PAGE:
“Would you like to sail her?”

She hesitated. Yes, she would like to, but… “It’s been a long time - I don’t know if I’d remember how.”

“You never forget.”

“OK.” She moved over to take the tiller.

It was a perfect day for sailing. A brisk breeze was filling the sail, the ropes were thrumming beneath her hand. It felt like the old days.

She sensed as the wind veered, and instinctively she let out the ropes until the sail began to luff, then drew them in again until it filled with wind. Mitch had hiked out over the high side to keep the keel balanced, and they settled again into a broad reach, sailing out towards the horizon.

He had taken over the tiller a while ago, sailing out into open water. Sam had been hiking out as they had made the turn into the wind,

Posted By: ian.r.mcdonald
Date Posted: 27 Nov 19 at 12:21pm
As the man said " two nations divided by a common language" . I apologise in advance if wrong, but I read US twang. For the UK it's that shift needed , not any nautical corrections.

Too many - !

Posted By: Sam.Spoons
Date Posted: 27 Nov 19 at 12:25pm
Why not make it a beautifully built wooden Wayfarer, more plausible for a competent teen to have built than a GRP boat (which requires moulds, usually only available in boatyards). Unless the back story is that Mitch helped out in his Uncles boatyard?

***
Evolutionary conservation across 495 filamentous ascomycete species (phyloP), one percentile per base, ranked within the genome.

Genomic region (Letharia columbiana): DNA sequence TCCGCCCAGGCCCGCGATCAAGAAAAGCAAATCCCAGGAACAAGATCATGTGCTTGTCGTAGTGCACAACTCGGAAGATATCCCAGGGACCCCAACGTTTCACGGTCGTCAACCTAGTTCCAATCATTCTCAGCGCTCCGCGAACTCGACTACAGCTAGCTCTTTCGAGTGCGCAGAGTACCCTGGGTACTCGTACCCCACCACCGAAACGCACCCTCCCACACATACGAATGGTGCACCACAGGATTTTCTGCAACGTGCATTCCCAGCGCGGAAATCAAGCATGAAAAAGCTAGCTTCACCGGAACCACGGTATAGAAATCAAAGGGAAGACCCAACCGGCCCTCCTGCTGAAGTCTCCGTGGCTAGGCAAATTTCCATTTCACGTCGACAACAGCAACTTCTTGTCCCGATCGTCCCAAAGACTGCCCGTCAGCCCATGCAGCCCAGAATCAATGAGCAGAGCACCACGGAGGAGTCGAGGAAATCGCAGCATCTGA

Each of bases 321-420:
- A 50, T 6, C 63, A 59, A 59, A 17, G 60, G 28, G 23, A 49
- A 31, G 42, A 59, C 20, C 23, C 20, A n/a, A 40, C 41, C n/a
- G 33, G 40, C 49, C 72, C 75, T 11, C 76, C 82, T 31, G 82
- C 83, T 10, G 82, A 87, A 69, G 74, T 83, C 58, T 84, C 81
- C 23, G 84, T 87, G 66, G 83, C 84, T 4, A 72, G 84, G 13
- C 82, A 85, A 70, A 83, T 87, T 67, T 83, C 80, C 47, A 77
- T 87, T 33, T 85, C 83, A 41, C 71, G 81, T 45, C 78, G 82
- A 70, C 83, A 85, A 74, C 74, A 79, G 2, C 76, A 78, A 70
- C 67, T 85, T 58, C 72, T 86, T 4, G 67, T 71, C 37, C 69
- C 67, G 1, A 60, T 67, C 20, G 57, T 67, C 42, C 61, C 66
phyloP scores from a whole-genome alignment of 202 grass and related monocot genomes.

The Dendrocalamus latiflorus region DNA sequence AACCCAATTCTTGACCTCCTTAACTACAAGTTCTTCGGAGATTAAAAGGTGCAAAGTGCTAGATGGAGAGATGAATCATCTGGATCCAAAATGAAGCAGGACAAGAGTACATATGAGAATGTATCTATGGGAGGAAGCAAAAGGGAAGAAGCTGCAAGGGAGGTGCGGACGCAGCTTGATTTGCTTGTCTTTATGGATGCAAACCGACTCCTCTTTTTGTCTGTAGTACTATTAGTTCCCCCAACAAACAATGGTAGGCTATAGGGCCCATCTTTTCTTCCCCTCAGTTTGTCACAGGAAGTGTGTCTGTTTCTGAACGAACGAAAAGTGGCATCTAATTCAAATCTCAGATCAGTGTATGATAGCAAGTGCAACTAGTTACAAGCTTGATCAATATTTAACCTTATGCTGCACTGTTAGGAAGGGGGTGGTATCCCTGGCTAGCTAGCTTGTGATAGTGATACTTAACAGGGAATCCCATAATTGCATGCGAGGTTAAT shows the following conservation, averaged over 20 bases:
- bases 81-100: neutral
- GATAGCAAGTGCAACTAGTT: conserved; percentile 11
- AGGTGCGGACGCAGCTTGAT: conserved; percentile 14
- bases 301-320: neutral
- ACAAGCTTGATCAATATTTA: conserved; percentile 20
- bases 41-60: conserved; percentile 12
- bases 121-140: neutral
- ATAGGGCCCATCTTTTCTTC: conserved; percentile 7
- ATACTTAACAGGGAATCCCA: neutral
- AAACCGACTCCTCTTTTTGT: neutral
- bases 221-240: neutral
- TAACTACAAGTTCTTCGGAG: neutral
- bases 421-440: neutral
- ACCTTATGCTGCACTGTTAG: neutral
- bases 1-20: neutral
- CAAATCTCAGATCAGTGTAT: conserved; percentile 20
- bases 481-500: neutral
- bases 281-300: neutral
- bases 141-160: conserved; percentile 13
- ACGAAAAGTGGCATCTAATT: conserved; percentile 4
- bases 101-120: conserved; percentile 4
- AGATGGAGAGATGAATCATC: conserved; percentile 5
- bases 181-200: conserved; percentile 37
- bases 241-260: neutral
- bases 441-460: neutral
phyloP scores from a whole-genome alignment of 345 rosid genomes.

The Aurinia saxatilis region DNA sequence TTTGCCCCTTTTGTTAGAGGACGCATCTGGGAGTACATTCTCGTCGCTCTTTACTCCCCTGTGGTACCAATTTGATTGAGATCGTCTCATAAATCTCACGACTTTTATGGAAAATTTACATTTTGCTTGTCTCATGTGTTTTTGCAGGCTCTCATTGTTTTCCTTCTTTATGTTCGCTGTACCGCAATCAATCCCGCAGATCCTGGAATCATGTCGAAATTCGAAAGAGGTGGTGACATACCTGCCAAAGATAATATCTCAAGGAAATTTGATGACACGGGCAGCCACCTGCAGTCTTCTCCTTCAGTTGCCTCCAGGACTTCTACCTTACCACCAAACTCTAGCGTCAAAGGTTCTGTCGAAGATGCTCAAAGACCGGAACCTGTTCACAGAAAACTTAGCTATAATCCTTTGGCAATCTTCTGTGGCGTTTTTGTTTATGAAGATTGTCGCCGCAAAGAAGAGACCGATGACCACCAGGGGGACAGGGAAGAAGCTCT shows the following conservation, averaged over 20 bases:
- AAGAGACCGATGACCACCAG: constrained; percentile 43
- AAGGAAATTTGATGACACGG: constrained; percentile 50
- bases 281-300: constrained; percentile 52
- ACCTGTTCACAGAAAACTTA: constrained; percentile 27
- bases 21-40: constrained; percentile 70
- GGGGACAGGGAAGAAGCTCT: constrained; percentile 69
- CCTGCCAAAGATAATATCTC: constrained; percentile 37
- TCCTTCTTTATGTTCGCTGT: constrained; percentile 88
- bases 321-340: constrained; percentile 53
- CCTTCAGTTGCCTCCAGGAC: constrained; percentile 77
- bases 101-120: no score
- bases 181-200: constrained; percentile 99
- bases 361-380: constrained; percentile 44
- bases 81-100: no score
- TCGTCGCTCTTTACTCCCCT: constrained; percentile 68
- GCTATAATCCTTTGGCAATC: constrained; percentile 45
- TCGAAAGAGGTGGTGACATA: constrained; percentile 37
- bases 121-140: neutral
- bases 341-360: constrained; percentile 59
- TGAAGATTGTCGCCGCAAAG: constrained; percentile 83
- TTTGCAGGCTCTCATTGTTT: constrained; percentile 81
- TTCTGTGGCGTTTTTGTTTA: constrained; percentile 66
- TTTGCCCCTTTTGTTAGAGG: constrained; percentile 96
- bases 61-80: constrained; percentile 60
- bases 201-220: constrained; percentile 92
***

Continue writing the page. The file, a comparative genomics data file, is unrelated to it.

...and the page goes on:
Change 'bow hatch' to 'foredeck'

Roller furling jib to complement the mainsail.

I've never heard the expression 'ware the boom' and a competent sailor would never allow the boat to accidentally gybe due to a wind shift (as you imply) especially in a fresh breeze. Making the gybe deliberate would be better and Gerard could still be surprised by the manoeuvre even with the usual 'ready to gybe' and 'gybe ho' commands if he is not used to boats.

They would come around onto the new tack (gybe) on a broad reach, not sailing by the lee (while they could then change course to sail by the lee a good cruising sailor would not usually do so). A broad reach would be faster than a run too supporting the 'skimming across the water' and the rather nice description of the bow wave. Change the later reference to a broad reach to 'beam reach' maybe and them hiking to keep the boat balanced against the power of the sails.